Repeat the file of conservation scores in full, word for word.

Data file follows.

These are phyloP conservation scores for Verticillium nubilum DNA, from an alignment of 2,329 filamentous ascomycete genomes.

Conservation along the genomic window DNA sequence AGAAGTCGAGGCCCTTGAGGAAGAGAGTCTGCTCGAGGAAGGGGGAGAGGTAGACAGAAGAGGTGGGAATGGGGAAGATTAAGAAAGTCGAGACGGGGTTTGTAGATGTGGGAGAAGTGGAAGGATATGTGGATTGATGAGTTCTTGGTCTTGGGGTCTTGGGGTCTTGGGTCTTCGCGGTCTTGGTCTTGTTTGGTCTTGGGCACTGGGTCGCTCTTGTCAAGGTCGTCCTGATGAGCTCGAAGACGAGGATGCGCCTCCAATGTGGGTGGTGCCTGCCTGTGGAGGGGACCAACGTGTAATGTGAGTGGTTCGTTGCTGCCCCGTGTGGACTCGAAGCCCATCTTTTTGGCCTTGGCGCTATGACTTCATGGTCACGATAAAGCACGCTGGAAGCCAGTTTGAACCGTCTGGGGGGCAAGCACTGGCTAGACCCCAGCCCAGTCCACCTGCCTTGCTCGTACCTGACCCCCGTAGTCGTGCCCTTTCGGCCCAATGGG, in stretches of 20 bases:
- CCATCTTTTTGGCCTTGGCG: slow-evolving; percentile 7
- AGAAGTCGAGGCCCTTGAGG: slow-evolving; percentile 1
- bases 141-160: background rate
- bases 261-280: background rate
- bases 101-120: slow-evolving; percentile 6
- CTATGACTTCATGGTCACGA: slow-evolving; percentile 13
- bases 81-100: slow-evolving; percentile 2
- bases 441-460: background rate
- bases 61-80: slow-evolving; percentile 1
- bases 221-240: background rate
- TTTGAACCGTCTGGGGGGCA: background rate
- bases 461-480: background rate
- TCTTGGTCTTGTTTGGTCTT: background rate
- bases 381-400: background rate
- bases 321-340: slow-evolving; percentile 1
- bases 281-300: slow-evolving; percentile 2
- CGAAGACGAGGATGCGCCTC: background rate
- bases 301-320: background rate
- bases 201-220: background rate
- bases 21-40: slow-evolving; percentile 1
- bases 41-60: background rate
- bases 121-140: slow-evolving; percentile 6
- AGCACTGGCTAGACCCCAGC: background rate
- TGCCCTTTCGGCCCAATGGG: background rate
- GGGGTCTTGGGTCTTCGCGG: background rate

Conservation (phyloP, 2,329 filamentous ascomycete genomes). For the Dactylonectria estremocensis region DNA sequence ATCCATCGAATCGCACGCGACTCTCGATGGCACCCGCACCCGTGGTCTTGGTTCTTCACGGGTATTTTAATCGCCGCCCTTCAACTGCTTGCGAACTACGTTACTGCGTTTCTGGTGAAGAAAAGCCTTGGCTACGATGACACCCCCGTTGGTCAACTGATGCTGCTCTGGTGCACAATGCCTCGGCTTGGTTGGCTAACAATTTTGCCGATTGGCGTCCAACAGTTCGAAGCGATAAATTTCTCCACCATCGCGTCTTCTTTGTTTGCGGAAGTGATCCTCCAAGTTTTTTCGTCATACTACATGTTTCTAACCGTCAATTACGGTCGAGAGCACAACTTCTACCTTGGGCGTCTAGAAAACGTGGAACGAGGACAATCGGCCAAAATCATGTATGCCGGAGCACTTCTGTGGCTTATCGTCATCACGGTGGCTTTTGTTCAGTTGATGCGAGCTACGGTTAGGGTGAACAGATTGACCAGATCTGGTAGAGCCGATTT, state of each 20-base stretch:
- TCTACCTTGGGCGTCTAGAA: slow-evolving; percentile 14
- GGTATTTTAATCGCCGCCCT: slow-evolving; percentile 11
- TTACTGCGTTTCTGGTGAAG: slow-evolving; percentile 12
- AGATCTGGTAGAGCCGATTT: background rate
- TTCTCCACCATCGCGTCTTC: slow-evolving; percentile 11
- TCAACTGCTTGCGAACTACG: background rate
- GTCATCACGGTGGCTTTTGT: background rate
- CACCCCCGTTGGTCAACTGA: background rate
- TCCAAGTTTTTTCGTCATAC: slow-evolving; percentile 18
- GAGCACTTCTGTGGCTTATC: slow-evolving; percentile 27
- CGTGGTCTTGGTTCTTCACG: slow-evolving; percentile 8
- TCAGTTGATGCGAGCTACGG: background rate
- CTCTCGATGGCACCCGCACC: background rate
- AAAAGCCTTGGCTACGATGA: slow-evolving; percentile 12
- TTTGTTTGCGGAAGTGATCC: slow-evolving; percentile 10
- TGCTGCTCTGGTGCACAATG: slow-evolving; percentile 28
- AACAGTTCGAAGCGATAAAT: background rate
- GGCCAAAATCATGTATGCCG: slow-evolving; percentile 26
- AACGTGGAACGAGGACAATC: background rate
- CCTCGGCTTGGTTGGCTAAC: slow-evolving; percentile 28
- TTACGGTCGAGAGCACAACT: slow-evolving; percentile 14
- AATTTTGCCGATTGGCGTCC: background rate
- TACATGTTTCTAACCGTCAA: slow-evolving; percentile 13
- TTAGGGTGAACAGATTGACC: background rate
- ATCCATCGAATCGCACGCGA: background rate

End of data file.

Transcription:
These are phyloP conservation scores for Verticillium nubilum DNA, from an alignment of 2,329 filamentous ascomycete genomes.

Conservation along the genomic window DNA sequence AGAAGTCGAGGCCCTTGAGGAAGAGAGTCTGCTCGAGGAAGGGGGAGAGGTAGACAGAAGAGGTGGGAATGGGGAAGATTAAGAAAGTCGAGACGGGGTTTGTAGATGTGGGAGAAGTGGAAGGATATGTGGATTGATGAGTTCTTGGTCTTGGGGTCTTGGGGTCTTGGGTCTTCGCGGTCTTGGTCTTGTTTGGTCTTGGGCACTGGGTCGCTCTTGTCAAGGTCGTCCTGATGAGCTCGAAGACGAGGATGCGCCTCCAATGTGGGTGGTGCCTGCCTGTGGAGGGGACCAACGTGTAATGTGAGTGGTTCGTTGCTGCCCCGTGTGGACTCGAAGCCCATCTTTTTGGCCTTGGCGCTATGACTTCATGGTCACGATAAAGCACGCTGGAAGCCAGTTTGAACCGTCTGGGGGGCAAGCACTGGCTAGACCCCAGCCCAGTCCACCTGCCTTGCTCGTACCTGACCCCCGTAGTCGTGCCCTTTCGGCCCAATGGG, in stretches of 20 bases:
- CCATCTTTTTGGCCTTGGCG: slow-evolving; percentile 7
- AGAAGTCGAGGCCCTTGAGG: slow-evolving; percentile 1
- bases 141-160: background rate
- bases 261-280: background rate
- bases 101-120: slow-evolving; percentile 6
- CTATGACTTCATGGTCACGA: slow-evolving; percentile 13
- bases 81-100: slow-evolving; percentile 2
- bases 441-460: background rate
- bases 61-80: slow-evolving; percentile 1
- bases 221-240: background rate
- TTTGAACCGTCTGGGGGGCA: background rate
- bases 461-480: background rate
- TCTTGGTCTTGTTTGGTCTT: background rate
- bases 381-400: background rate
- bases 321-340: slow-evolving; percentile 1
- bases 281-300: slow-evolving; percentile 2
- CGAAGACGAGGATGCGCCTC: background rate
- bases 301-320: background rate
- bases 201-220: background rate
- bases 21-40: slow-evolving; percentile 1
- bases 41-60: background rate
- bases 121-140: slow-evolving; percentile 6
- AGCACTGGCTAGACCCCAGC: background rate
- TGCCCTTTCGGCCCAATGGG: background rate
- GGGGTCTTGGGTCTTCGCGG: background rate

Conservation (phyloP, 2,329 filamentous ascomycete genomes). For the Dactylonectria estremocensis region DNA sequence ATCCATCGAATCGCACGCGACTCTCGATGGCACCCGCACCCGTGGTCTTGGTTCTTCACGGGTATTTTAATCGCCGCCCTTCAACTGCTTGCGAACTACGTTACTGCGTTTCTGGTGAAGAAAAGCCTTGGCTACGATGACACCCCCGTTGGTCAACTGATGCTGCTCTGGTGCACAATGCCTCGGCTTGGTTGGCTAACAATTTTGCCGATTGGCGTCCAACAGTTCGAAGCGATAAATTTCTCCACCATCGCGTCTTCTTTGTTTGCGGAAGTGATCCTCCAAGTTTTTTCGTCATACTACATGTTTCTAACCGTCAATTACGGTCGAGAGCACAACTTCTACCTTGGGCGTCTAGAAAACGTGGAACGAGGACAATCGGCCAAAATCATGTATGCCGGAGCACTTCTGTGGCTTATCGTCATCACGGTGGCTTTTGTTCAGTTGATGCGAGCTACGGTTAGGGTGAACAGATTGACCAGATCTGGTAGAGCCGATTT, state of each 20-base stretch:
- TCTACCTTGGGCGTCTAGAA: slow-evolving; percentile 14
- GGTATTTTAATCGCCGCCCT: slow-evolving; percentile 11
- TTACTGCGTTTCTGGTGAAG: slow-evolving; percentile 12
- AGATCTGGTAGAGCCGATTT: background rate
- TTCTCCACCATCGCGTCTTC: slow-evolving; percentile 11
- TCAACTGCTTGCGAACTACG: background rate
- GTCATCACGGTGGCTTTTGT: background rate
- CACCCCCGTTGGTCAACTGA: background rate
- TCCAAGTTTTTTCGTCATAC: slow-evolving; percentile 18
- GAGCACTTCTGTGGCTTATC: slow-evolving; percentile 27
- CGTGGTCTTGGTTCTTCACG: slow-evolving; percentile 8
- TCAGTTGATGCGAGCTACGG: background rate
- CTCTCGATGGCACCCGCACC: background rate
- AAAAGCCTTGGCTACGATGA: slow-evolving; percentile 12
- TTTGTTTGCGGAAGTGATCC: slow-evolving; percentile 10
- TGCTGCTCTGGTGCACAATG: slow-evolving; percentile 28
- AACAGTTCGAAGCGATAAAT: background rate
- GGCCAAAATCATGTATGCCG: slow-evolving; percentile 26
- AACGTGGAACGAGGACAATC: background rate
- CCTCGGCTTGGTTGGCTAAC: slow-evolving; percentile 28
- TTACGGTCGAGAGCACAACT: slow-evolving; percentile 14
- AATTTTGCCGATTGGCGTCC: background rate
- TACATGTTTCTAACCGTCAA: slow-evolving; percentile 13
- TTAGGGTGAACAGATTGACC: background rate
- ATCCATCGAATCGCACGCGA: background rate